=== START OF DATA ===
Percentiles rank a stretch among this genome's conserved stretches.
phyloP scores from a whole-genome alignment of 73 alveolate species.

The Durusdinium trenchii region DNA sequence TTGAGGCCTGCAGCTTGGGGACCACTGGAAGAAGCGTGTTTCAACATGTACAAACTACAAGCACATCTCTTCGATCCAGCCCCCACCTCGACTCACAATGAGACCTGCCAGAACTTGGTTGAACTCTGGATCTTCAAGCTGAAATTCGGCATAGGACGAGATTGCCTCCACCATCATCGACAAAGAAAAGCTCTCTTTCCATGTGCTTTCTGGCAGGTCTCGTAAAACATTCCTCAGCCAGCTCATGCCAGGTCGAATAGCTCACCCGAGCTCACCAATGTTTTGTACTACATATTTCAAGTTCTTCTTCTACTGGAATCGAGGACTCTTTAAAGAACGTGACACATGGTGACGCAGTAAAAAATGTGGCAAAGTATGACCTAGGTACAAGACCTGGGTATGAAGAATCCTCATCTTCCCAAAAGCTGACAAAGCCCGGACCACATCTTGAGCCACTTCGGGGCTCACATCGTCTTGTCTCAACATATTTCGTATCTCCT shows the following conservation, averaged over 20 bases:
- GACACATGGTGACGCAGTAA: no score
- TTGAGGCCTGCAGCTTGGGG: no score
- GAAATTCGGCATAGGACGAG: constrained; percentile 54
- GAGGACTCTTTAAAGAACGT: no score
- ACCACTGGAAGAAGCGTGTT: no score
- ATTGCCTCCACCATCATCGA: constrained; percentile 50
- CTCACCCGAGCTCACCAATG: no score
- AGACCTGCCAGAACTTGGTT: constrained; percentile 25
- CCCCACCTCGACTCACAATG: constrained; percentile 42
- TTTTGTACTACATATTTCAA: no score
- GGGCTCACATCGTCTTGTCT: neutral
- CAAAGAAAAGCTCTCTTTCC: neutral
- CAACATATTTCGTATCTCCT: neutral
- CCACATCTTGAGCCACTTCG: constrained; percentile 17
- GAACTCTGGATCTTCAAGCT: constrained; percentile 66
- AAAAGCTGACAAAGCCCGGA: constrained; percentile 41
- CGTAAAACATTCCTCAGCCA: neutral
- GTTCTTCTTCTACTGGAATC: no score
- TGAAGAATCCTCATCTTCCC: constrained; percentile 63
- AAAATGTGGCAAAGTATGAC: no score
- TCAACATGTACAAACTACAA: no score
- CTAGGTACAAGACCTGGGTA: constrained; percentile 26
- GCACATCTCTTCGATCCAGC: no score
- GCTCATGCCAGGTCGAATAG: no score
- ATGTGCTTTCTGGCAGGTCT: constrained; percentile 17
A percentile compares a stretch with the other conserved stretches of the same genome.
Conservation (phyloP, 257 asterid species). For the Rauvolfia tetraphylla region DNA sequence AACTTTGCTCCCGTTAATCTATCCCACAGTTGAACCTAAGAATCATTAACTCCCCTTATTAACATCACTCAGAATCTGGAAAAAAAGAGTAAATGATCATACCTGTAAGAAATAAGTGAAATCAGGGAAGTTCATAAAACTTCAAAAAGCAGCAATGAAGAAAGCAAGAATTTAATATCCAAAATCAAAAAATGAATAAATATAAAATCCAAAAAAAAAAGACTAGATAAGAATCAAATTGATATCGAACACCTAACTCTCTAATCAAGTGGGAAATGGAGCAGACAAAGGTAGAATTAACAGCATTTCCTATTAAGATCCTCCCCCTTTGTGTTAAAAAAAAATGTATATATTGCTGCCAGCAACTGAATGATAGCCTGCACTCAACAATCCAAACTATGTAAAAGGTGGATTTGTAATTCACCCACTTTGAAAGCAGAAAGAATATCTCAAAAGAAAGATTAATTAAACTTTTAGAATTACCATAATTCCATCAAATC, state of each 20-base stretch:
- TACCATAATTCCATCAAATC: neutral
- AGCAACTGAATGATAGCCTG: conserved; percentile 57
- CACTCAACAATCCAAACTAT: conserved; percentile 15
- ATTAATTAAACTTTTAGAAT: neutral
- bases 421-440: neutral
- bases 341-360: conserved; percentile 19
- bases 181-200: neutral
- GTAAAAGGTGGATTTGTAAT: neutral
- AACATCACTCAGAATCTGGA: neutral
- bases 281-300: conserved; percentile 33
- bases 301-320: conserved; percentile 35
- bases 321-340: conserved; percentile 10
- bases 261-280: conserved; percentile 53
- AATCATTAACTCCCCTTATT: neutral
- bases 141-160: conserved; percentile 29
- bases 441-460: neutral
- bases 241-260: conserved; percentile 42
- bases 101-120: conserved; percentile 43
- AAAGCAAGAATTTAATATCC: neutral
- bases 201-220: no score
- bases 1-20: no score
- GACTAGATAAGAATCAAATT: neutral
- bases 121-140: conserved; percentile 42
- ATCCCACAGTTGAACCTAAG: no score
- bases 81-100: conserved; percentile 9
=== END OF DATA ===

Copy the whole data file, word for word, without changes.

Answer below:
Percentiles rank a stretch among this genome's conserved stretches.
phyloP scores from a whole-genome alignment of 73 alveolate species.

The Durusdinium trenchii region DNA sequence TTGAGGCCTGCAGCTTGGGGACCACTGGAAGAAGCGTGTTTCAACATGTACAAACTACAAGCACATCTCTTCGATCCAGCCCCCACCTCGACTCACAATGAGACCTGCCAGAACTTGGTTGAACTCTGGATCTTCAAGCTGAAATTCGGCATAGGACGAGATTGCCTCCACCATCATCGACAAAGAAAAGCTCTCTTTCCATGTGCTTTCTGGCAGGTCTCGTAAAACATTCCTCAGCCAGCTCATGCCAGGTCGAATAGCTCACCCGAGCTCACCAATGTTTTGTACTACATATTTCAAGTTCTTCTTCTACTGGAATCGAGGACTCTTTAAAGAACGTGACACATGGTGACGCAGTAAAAAATGTGGCAAAGTATGACCTAGGTACAAGACCTGGGTATGAAGAATCCTCATCTTCCCAAAAGCTGACAAAGCCCGGACCACATCTTGAGCCACTTCGGGGCTCACATCGTCTTGTCTCAACATATTTCGTATCTCCT shows the following conservation, averaged over 20 bases:
- GACACATGGTGACGCAGTAA: no score
- TTGAGGCCTGCAGCTTGGGG: no score
- GAAATTCGGCATAGGACGAG: constrained; percentile 54
- GAGGACTCTTTAAAGAACGT: no score
- ACCACTGGAAGAAGCGTGTT: no score
- ATTGCCTCCACCATCATCGA: constrained; percentile 50
- CTCACCCGAGCTCACCAATG: no score
- AGACCTGCCAGAACTTGGTT: constrained; percentile 25
- CCCCACCTCGACTCACAATG: constrained; percentile 42
- TTTTGTACTACATATTTCAA: no score
- GGGCTCACATCGTCTTGTCT: neutral
- CAAAGAAAAGCTCTCTTTCC: neutral
- CAACATATTTCGTATCTCCT: neutral
- CCACATCTTGAGCCACTTCG: constrained; percentile 17
- GAACTCTGGATCTTCAAGCT: constrained; percentile 66
- AAAAGCTGACAAAGCCCGGA: constrained; percentile 41
- CGTAAAACATTCCTCAGCCA: neutral
- GTTCTTCTTCTACTGGAATC: no score
- TGAAGAATCCTCATCTTCCC: constrained; percentile 63
- AAAATGTGGCAAAGTATGAC: no score
- TCAACATGTACAAACTACAA: no score
- CTAGGTACAAGACCTGGGTA: constrained; percentile 26
- GCACATCTCTTCGATCCAGC: no score
- GCTCATGCCAGGTCGAATAG: no score
- ATGTGCTTTCTGGCAGGTCT: constrained; percentile 17
A percentile compares a stretch with the other conserved stretches of the same genome.
Conservation (phyloP, 257 asterid species). For the Rauvolfia tetraphylla region DNA sequence AACTTTGCTCCCGTTAATCTATCCCACAGTTGAACCTAAGAATCATTAACTCCCCTTATTAACATCACTCAGAATCTGGAAAAAAAGAGTAAATGATCATACCTGTAAGAAATAAGTGAAATCAGGGAAGTTCATAAAACTTCAAAAAGCAGCAATGAAGAAAGCAAGAATTTAATATCCAAAATCAAAAAATGAATAAATATAAAATCCAAAAAAAAAAGACTAGATAAGAATCAAATTGATATCGAACACCTAACTCTCTAATCAAGTGGGAAATGGAGCAGACAAAGGTAGAATTAACAGCATTTCCTATTAAGATCCTCCCCCTTTGTGTTAAAAAAAAATGTATATATTGCTGCCAGCAACTGAATGATAGCCTGCACTCAACAATCCAAACTATGTAAAAGGTGGATTTGTAATTCACCCACTTTGAAAGCAGAAAGAATATCTCAAAAGAAAGATTAATTAAACTTTTAGAATTACCATAATTCCATCAAATC, state of each 20-base stretch:
- TACCATAATTCCATCAAATC: neutral
- AGCAACTGAATGATAGCCTG: conserved; percentile 57
- CACTCAACAATCCAAACTAT: conserved; percentile 15
- ATTAATTAAACTTTTAGAAT: neutral
- bases 421-440: neutral
- bases 341-360: conserved; percentile 19
- bases 181-200: neutral
- GTAAAAGGTGGATTTGTAAT: neutral
- AACATCACTCAGAATCTGGA: neutral
- bases 281-300: conserved; percentile 33
- bases 301-320: conserved; percentile 35
- bases 321-340: conserved; percentile 10
- bases 261-280: conserved; percentile 53
- AATCATTAACTCCCCTTATT: neutral
- bases 141-160: conserved; percentile 29
- bases 441-460: neutral
- bases 241-260: conserved; percentile 42
- bases 101-120: conserved; percentile 43
- AAAGCAAGAATTTAATATCC: neutral
- bases 201-220: no score
- bases 1-20: no score
- GACTAGATAAGAATCAAATT: neutral
- bases 121-140: conserved; percentile 42
- ATCCCACAGTTGAACCTAAG: no score
- bases 81-100: conserved; percentile 9